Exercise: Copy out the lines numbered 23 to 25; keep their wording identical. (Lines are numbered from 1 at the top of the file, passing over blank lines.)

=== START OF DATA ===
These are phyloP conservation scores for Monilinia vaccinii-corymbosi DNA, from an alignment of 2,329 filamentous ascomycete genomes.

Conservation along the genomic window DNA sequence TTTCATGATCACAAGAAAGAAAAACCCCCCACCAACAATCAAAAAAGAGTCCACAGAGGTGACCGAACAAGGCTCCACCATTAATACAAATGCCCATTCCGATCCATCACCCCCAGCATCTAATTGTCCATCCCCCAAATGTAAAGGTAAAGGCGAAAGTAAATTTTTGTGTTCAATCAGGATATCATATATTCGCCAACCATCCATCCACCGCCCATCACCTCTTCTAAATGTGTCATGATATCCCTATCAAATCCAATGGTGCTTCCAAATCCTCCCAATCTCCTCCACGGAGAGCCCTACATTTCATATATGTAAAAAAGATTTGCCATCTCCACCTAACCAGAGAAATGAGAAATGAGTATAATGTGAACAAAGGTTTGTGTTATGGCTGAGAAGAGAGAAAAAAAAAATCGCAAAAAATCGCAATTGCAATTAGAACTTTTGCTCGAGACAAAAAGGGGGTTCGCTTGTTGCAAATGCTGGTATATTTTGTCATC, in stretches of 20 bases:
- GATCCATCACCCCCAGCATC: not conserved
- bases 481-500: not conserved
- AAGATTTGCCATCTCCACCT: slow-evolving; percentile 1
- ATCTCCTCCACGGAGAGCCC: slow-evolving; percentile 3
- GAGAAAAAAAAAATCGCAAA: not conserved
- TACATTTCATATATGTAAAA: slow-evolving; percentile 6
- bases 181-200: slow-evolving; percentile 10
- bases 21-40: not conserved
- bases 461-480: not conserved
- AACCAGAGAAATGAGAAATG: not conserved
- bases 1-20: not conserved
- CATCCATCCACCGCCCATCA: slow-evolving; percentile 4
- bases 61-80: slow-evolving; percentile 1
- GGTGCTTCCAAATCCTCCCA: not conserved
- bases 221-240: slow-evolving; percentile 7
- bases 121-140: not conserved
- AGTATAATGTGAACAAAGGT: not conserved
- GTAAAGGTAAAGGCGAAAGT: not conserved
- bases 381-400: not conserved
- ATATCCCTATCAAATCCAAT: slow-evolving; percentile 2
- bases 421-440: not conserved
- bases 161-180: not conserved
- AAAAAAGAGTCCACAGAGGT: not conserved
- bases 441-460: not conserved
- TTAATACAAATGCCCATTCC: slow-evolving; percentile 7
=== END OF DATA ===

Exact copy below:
- bases 421-440: not conserved
- bases 161-180: not conserved
- AAAAAAGAGTCCACAGAGGT: not conserved